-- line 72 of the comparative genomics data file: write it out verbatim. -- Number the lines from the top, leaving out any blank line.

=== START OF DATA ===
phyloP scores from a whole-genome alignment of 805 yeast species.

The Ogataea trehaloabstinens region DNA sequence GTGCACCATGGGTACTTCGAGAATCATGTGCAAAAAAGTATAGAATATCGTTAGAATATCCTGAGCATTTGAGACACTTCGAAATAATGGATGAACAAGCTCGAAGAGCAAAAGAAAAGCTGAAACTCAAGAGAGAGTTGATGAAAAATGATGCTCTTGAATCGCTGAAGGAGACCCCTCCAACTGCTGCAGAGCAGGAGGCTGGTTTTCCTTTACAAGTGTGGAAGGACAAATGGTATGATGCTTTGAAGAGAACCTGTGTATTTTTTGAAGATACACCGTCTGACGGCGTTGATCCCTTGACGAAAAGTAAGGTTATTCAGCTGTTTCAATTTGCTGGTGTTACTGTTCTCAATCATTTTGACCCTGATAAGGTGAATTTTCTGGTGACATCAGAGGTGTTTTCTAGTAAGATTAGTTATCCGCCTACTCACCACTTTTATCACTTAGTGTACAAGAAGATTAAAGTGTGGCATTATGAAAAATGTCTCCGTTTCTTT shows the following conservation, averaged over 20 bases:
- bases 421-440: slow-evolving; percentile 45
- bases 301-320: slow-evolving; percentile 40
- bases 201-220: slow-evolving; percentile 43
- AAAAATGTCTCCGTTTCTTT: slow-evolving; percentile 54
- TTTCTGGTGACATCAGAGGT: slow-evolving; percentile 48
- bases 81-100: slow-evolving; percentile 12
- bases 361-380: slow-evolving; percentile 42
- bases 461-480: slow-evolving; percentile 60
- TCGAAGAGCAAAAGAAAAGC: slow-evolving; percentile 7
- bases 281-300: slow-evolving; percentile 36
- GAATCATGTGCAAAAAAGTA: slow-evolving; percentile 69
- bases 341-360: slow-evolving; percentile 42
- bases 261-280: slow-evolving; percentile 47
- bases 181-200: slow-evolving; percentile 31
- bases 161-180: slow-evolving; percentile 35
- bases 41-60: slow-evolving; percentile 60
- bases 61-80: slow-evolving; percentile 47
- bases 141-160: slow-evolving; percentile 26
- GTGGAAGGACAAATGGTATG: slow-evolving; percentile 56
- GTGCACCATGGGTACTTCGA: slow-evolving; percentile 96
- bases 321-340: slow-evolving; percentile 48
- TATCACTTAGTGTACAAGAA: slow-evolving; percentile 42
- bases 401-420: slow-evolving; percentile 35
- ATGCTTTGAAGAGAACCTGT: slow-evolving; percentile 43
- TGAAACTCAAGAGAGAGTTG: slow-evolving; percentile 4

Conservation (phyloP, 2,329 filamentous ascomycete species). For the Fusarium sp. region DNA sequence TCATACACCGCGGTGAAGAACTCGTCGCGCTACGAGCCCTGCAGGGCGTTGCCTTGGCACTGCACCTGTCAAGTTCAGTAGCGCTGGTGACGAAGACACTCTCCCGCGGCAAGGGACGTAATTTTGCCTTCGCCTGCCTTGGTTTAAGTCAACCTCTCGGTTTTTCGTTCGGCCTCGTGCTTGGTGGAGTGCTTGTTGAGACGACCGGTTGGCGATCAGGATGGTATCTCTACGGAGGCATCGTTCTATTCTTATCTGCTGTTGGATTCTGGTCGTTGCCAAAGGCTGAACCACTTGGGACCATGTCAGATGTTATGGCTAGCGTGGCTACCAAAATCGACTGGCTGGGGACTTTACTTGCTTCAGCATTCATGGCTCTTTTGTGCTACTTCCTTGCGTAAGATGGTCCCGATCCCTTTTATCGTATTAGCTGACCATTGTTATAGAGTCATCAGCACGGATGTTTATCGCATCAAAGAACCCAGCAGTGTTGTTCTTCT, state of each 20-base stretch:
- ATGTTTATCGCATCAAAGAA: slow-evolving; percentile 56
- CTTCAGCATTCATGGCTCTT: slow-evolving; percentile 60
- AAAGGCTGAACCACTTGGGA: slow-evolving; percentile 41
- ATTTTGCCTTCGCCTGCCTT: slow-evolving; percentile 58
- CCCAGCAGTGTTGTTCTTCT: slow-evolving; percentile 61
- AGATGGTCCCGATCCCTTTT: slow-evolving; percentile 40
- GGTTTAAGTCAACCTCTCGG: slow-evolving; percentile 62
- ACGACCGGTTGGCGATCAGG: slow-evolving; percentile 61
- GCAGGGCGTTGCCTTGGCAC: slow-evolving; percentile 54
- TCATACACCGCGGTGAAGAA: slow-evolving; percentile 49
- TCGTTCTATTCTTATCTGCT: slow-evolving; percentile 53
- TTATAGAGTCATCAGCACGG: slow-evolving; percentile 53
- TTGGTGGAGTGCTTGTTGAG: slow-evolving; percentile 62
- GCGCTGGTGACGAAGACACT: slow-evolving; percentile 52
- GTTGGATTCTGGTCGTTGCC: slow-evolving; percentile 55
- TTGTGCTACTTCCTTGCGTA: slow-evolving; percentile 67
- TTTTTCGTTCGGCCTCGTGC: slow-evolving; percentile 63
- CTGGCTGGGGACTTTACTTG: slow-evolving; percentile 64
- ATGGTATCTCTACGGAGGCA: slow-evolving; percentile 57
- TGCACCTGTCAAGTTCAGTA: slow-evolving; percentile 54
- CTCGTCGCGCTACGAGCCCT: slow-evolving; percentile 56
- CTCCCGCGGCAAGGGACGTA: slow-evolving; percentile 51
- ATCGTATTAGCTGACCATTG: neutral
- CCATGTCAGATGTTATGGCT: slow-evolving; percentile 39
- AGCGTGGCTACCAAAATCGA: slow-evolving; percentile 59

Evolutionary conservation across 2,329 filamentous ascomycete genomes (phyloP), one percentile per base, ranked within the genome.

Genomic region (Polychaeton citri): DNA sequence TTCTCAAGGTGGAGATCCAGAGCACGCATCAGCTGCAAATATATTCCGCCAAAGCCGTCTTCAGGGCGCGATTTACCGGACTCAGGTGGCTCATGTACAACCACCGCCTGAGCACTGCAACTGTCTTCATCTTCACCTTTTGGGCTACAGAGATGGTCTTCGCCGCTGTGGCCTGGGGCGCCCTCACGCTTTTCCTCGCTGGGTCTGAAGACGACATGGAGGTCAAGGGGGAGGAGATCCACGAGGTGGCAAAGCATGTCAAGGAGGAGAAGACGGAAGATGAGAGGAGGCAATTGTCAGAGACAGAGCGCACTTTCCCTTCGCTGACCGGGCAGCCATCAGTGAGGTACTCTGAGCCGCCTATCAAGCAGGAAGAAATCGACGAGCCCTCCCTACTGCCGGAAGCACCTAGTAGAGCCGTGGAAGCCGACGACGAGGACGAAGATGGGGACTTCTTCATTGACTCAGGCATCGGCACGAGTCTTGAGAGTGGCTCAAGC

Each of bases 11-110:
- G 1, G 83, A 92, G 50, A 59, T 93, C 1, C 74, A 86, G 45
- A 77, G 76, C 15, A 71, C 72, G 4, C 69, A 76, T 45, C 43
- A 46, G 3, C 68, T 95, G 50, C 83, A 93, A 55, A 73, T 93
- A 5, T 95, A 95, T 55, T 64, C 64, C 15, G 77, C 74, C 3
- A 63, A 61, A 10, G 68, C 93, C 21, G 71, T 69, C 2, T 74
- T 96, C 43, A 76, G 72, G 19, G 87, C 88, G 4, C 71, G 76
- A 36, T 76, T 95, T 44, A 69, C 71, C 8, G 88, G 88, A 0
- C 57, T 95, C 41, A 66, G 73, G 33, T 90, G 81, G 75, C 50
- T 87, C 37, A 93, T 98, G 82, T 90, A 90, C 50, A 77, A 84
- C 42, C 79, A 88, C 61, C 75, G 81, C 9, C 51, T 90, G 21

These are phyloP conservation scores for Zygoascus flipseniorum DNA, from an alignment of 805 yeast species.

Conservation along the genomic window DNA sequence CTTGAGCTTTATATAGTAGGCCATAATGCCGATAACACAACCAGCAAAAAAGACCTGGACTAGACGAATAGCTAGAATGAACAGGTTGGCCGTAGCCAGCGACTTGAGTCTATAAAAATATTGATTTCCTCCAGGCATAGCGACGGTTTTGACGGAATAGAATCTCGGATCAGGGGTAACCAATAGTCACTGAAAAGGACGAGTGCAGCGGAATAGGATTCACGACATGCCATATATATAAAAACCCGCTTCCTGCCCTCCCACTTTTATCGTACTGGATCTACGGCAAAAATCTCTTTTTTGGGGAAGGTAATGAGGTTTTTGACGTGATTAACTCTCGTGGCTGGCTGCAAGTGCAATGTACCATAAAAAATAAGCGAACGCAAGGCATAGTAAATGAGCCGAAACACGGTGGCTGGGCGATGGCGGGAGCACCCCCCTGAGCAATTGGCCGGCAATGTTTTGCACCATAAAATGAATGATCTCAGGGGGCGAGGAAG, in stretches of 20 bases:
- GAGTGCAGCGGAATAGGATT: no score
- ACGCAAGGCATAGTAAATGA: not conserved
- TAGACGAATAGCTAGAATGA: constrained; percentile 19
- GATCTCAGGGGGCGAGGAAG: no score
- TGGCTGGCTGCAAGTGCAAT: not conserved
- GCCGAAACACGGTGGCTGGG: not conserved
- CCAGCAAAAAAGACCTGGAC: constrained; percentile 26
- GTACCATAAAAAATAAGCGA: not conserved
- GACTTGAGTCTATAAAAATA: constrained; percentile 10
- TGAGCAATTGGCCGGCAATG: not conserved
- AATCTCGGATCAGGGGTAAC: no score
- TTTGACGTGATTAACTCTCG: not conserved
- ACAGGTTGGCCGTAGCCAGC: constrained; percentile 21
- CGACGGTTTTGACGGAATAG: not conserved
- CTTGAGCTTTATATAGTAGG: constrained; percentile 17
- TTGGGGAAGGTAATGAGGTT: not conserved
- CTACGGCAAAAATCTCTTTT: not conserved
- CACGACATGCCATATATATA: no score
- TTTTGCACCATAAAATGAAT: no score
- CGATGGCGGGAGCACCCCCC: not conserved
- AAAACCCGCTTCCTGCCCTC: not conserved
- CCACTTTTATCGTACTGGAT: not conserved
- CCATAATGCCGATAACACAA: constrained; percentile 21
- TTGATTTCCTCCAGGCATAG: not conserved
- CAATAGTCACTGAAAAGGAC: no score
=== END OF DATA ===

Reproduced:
- GATCTCAGGGGGCGAGGAAG: no score